‘LSE is the epitome of the neoliberal university’, reads the first line of Occupy LSE’s list of demands. Neoliberalism, the occupiers feel, ‘turns the university into a degree-factory and students into consumers.
But is neoliberalism still the major enemy? In his recent article on the LSE occupation, Eric Royal Lybeck thinks not. Even if neoliberalism ever coherently existed, an idea he tacitly dismisses, the term no longer captures the psychology-riven terrain of post-2008 economics.
Certainly, neoliberalism is the latest phrase in a lineage of nebulous socio-economic definitions. ‘Thatcherism’, ‘advanced industrial society’ and ‘late capitalism’ have all had their day — now neoliberalism’s time is apparently up too.
Lybeck wants to dress the big political other in a new frock, one that lurks nefariously outside of the antiquated university system: neuroeconomics.
Never mind that neoliberalism was always essentially indefinable — it is dead: a lifeless ‘zombie’ for naïve schmucks to shoot at, unaware that their latest foe has slipped past unnoticed. Turn around quick, because neuroeconomics is already poisoning the village well.
What is neuroeconomics? Lybeck does not provide a single definition and, in his defence, information about the field is somewhat scarce. According to the Society for NeuroEconomics, it ‘is a nascent field that represents the confluence of economics, psychology and neuroscience in the study of human decision making.’ So far, so sinister.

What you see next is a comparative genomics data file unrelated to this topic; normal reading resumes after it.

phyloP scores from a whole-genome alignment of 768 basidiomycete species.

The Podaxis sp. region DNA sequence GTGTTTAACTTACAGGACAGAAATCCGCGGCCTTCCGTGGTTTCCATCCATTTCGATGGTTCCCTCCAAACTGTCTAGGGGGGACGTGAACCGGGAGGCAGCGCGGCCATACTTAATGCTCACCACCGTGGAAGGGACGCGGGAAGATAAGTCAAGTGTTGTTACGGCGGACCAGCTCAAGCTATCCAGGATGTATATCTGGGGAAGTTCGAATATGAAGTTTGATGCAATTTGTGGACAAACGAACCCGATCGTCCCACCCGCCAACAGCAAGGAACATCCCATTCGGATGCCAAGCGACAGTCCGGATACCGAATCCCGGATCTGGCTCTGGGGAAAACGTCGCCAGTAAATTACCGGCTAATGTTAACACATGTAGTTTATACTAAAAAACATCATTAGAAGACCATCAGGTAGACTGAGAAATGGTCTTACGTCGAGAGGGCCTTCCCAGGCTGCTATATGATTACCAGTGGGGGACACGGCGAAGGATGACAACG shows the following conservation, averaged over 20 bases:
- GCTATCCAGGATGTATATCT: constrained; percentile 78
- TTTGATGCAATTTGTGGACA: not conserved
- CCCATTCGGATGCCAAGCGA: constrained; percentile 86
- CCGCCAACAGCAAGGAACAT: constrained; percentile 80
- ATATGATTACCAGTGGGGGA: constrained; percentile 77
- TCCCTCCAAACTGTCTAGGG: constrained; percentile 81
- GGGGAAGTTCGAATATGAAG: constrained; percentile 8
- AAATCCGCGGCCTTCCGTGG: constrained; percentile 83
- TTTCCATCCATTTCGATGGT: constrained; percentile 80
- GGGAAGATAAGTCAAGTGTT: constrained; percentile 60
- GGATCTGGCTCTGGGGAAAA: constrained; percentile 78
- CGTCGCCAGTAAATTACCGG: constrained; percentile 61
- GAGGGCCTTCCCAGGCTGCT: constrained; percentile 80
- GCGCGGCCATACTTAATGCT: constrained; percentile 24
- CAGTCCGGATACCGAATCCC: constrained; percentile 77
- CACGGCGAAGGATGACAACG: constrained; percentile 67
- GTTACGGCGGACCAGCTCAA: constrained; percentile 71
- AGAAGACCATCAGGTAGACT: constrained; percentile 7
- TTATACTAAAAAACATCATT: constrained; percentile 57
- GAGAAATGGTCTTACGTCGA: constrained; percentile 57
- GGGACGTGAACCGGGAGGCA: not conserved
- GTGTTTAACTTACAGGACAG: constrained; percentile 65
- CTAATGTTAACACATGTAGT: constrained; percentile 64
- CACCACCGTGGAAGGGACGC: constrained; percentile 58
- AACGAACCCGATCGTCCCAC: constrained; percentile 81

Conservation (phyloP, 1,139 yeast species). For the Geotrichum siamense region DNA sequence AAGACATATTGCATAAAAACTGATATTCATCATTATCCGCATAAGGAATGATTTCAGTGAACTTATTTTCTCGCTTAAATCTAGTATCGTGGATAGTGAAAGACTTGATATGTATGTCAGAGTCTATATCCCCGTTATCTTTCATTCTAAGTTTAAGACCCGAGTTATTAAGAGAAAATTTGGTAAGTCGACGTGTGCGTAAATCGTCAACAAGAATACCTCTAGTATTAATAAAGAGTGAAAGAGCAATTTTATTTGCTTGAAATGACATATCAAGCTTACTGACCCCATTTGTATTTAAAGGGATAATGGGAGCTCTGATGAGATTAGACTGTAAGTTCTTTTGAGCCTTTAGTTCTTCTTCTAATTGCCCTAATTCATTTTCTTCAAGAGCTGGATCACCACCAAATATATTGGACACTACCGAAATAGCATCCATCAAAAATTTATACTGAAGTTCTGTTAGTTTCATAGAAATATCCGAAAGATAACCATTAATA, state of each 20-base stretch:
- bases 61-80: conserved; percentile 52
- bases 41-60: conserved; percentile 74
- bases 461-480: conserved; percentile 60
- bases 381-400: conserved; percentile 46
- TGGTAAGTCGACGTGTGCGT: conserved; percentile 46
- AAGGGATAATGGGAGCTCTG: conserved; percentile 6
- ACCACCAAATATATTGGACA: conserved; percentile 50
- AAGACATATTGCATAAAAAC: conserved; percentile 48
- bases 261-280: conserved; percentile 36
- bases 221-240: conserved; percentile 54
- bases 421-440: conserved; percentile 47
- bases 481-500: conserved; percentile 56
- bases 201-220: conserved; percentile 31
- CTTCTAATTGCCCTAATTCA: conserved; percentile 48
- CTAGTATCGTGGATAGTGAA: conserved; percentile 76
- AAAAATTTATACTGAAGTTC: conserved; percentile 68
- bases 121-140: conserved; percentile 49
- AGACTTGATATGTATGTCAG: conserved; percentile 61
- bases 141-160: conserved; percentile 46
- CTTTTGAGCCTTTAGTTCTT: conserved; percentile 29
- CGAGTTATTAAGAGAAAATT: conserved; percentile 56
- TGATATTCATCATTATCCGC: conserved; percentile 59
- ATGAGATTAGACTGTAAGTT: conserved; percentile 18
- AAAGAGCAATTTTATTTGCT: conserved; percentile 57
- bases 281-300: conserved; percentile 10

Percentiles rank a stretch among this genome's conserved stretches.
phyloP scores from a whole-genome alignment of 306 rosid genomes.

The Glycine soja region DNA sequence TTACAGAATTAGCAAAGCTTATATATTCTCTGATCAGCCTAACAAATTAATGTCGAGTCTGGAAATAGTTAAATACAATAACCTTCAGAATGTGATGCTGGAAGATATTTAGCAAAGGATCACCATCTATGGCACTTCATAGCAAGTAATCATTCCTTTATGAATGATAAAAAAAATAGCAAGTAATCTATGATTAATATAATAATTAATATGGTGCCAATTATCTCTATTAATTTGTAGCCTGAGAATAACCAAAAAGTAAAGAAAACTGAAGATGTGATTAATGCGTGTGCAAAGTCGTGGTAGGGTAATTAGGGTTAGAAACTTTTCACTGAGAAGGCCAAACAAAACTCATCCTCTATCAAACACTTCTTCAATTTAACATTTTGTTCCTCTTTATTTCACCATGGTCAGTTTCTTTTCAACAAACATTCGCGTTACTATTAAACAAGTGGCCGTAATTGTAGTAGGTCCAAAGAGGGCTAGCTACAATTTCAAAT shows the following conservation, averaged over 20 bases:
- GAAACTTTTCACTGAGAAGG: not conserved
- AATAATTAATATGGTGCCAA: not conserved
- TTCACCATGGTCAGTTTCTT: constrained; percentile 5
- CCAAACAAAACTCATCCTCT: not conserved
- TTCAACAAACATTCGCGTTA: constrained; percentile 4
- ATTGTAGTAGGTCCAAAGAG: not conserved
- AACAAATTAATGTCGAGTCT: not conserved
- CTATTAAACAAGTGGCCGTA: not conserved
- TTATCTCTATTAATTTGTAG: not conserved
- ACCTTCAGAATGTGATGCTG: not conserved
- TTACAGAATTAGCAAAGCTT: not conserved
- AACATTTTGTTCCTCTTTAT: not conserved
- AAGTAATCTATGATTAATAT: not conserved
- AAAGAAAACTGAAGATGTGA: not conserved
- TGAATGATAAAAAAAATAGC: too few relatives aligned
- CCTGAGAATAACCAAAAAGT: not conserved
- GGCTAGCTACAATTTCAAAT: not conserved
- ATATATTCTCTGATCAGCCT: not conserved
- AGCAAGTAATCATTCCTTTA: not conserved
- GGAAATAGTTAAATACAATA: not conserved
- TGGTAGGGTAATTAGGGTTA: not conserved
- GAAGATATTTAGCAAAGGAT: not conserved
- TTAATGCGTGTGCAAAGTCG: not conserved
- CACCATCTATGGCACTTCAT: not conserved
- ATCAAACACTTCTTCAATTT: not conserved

Lybeck’s article goes on to suggest neuroeconomics is based on a belief in the foundational irrationality of the humanity. Whereas neoliberalism—which Lybeck here conflates with neoclassical economics — believed in the rationality of the human subject, neuroeconomics believes we are intrinsically irrational, and that we need to be controlled.
In light of this rechristening of our antagonists, should the current swathe of university occupiers across the world deflate their blow-up mattresses and go home? Surely the demands they premised their occupations upon are, with the new world of neuroeconomics, an outdated fallacy.
And yet, if pluralistic economic thinking is at last beginning to take hold of economics departments, it is bizarre that universities consistently reject their occupiers’ demands. Last week’s events at the University of Amsterdam — in which the police forcefully raided the student occupation — testify they are also willing to do so violently. Clearly, there is more political potency to the current occupations than Lybeck’s ‘death of neoliberalism’ argument would have us believe.